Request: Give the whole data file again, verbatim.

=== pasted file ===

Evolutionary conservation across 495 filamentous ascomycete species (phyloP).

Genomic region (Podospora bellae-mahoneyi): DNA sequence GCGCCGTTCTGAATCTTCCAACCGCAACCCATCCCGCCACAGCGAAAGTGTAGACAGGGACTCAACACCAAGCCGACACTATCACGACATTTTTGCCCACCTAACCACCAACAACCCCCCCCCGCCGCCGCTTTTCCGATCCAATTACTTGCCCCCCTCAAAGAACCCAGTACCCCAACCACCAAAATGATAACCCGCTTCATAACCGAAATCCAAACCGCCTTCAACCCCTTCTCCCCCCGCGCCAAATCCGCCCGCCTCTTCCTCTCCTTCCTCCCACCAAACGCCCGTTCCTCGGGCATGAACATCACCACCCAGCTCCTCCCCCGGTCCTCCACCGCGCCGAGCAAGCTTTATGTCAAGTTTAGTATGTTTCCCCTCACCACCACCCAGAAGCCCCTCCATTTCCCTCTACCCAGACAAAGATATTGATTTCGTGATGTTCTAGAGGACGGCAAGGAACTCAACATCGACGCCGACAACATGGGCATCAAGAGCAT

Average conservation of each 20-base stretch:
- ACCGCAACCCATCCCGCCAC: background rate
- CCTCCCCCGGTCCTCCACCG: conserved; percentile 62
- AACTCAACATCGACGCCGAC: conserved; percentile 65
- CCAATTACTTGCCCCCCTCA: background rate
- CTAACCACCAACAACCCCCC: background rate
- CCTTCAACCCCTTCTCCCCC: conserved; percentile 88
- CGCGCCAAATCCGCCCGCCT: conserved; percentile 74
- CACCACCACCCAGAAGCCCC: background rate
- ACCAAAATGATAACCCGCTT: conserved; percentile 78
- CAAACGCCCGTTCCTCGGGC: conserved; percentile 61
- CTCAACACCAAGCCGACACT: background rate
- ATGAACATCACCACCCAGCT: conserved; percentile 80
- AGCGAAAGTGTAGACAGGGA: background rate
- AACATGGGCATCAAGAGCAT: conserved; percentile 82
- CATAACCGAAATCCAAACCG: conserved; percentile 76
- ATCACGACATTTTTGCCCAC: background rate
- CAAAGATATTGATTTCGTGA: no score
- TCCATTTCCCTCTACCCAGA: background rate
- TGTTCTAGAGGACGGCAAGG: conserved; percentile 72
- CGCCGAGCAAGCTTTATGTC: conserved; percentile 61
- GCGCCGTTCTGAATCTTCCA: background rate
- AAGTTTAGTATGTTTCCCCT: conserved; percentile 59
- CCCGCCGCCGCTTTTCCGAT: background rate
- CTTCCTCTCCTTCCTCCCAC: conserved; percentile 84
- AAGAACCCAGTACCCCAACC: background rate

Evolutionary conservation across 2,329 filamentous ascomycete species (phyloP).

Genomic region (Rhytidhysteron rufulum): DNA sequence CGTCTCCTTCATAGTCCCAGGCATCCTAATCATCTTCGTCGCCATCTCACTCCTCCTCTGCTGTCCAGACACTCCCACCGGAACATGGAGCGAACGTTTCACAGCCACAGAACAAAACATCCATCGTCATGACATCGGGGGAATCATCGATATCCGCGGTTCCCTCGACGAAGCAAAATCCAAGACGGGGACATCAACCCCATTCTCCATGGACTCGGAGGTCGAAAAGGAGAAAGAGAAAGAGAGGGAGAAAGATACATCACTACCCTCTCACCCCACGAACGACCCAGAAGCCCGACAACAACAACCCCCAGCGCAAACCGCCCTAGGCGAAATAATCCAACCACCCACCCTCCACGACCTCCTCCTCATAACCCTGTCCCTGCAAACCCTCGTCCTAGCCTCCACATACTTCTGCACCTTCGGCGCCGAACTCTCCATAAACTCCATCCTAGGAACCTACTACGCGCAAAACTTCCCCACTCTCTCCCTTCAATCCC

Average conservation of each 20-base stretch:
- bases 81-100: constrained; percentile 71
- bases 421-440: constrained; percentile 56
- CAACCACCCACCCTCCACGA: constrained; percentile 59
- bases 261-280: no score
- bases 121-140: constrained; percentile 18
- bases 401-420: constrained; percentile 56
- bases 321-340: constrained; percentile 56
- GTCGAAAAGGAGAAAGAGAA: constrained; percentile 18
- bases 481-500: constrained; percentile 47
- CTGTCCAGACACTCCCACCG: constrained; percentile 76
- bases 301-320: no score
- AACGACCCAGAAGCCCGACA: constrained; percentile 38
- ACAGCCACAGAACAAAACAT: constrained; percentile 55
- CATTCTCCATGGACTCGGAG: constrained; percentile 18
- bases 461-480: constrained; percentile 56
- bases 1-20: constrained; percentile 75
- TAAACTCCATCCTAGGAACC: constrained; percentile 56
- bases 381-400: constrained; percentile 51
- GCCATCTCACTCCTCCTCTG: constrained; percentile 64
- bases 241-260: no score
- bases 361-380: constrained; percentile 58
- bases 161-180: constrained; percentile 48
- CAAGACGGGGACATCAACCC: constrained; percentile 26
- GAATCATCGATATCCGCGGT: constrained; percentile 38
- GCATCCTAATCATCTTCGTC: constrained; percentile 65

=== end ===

Evolutionary conservation across 495 filamentous ascomycete species (phyloP).

Genomic region (Podospora bellae-mahoneyi): DNA sequence GCGCCGTTCTGAATCTTCCAACCGCAACCCATCCCGCCACAGCGAAAGTGTAGACAGGGACTCAACACCAAGCCGACACTATCACGACATTTTTGCCCACCTAACCACCAACAACCCCCCCCCGCCGCCGCTTTTCCGATCCAATTACTTGCCCCCCTCAAAGAACCCAGTACCCCAACCACCAAAATGATAACCCGCTTCATAACCGAAATCCAAACCGCCTTCAACCCCTTCTCCCCCCGCGCCAAATCCGCCCGCCTCTTCCTCTCCTTCCTCCCACCAAACGCCCGTTCCTCGGGCATGAACATCACCACCCAGCTCCTCCCCCGGTCCTCCACCGCGCCGAGCAAGCTTTATGTCAAGTTTAGTATGTTTCCCCTCACCACCACCCAGAAGCCCCTCCATTTCCCTCTACCCAGACAAAGATATTGATTTCGTGATGTTCTAGAGGACGGCAAGGAACTCAACATCGACGCCGACAACATGGGCATCAAGAGCAT

Average conservation of each 20-base stretch:
- ACCGCAACCCATCCCGCCAC: background rate
- CCTCCCCCGGTCCTCCACCG: conserved; percentile 62
- AACTCAACATCGACGCCGAC: conserved; percentile 65
- CCAATTACTTGCCCCCCTCA: background rate
- CTAACCACCAACAACCCCCC: background rate
- CCTTCAACCCCTTCTCCCCC: conserved; percentile 88
- CGCGCCAAATCCGCCCGCCT: conserved; percentile 74
- CACCACCACCCAGAAGCCCC: background rate
- ACCAAAATGATAACCCGCTT: conserved; percentile 78
- CAAACGCCCGTTCCTCGGGC: conserved; percentile 61
- CTCAACACCAAGCCGACACT: background rate
- ATGAACATCACCACCCAGCT: conserved; percentile 80
- AGCGAAAGTGTAGACAGGGA: background rate
- AACATGGGCATCAAGAGCAT: conserved; percentile 82
- CATAACCGAAATCCAAACCG: conserved; percentile 76
- ATCACGACATTTTTGCCCAC: background rate
- CAAAGATATTGATTTCGTGA: no score
- TCCATTTCCCTCTACCCAGA: background rate
- TGTTCTAGAGGACGGCAAGG: conserved; percentile 72
- CGCCGAGCAAGCTTTATGTC: conserved; percentile 61
- GCGCCGTTCTGAATCTTCCA: background rate
- AAGTTTAGTATGTTTCCCCT: conserved; percentile 59
- CCCGCCGCCGCTTTTCCGAT: background rate
- CTTCCTCTCCTTCCTCCCAC: conserved; percentile 84
- AAGAACCCAGTACCCCAACC: background rate

Evolutionary conservation across 2,329 filamentous ascomycete species (phyloP).

Genomic region (Rhytidhysteron rufulum): DNA sequence CGTCTCCTTCATAGTCCCAGGCATCCTAATCATCTTCGTCGCCATCTCACTCCTCCTCTGCTGTCCAGACACTCCCACCGGAACATGGAGCGAACGTTTCACAGCCACAGAACAAAACATCCATCGTCATGACATCGGGGGAATCATCGATATCCGCGGTTCCCTCGACGAAGCAAAATCCAAGACGGGGACATCAACCCCATTCTCCATGGACTCGGAGGTCGAAAAGGAGAAAGAGAAAGAGAGGGAGAAAGATACATCACTACCCTCTCACCCCACGAACGACCCAGAAGCCCGACAACAACAACCCCCAGCGCAAACCGCCCTAGGCGAAATAATCCAACCACCCACCCTCCACGACCTCCTCCTCATAACCCTGTCCCTGCAAACCCTCGTCCTAGCCTCCACATACTTCTGCACCTTCGGCGCCGAACTCTCCATAAACTCCATCCTAGGAACCTACTACGCGCAAAACTTCCCCACTCTCTCCCTTCAATCCC

Average conservation of each 20-base stretch:
- bases 81-100: constrained; percentile 71
- bases 421-440: constrained; percentile 56
- CAACCACCCACCCTCCACGA: constrained; percentile 59
- bases 261-280: no score
- bases 121-140: constrained; percentile 18
- bases 401-420: constrained; percentile 56
- bases 321-340: constrained; percentile 56
- GTCGAAAAGGAGAAAGAGAA: constrained; percentile 18
- bases 481-500: constrained; percentile 47
- CTGTCCAGACACTCCCACCG: constrained; percentile 76
- bases 301-320: no score
- AACGACCCAGAAGCCCGACA: constrained; percentile 38
- ACAGCCACAGAACAAAACAT: constrained; percentile 55
- CATTCTCCATGGACTCGGAG: constrained; percentile 18
- bases 461-480: constrained; percentile 56
- bases 1-20: constrained; percentile 75
- TAAACTCCATCCTAGGAACC: constrained; percentile 56
- bases 381-400: constrained; percentile 51
- GCCATCTCACTCCTCCTCTG: constrained; percentile 64
- bases 241-260: no score
- bases 361-380: constrained; percentile 58
- bases 161-180: constrained; percentile 48
- CAAGACGGGGACATCAACCC: constrained; percentile 26
- GAATCATCGATATCCGCGGT: constrained; percentile 38
- GCATCCTAATCATCTTCGTC: constrained; percentile 65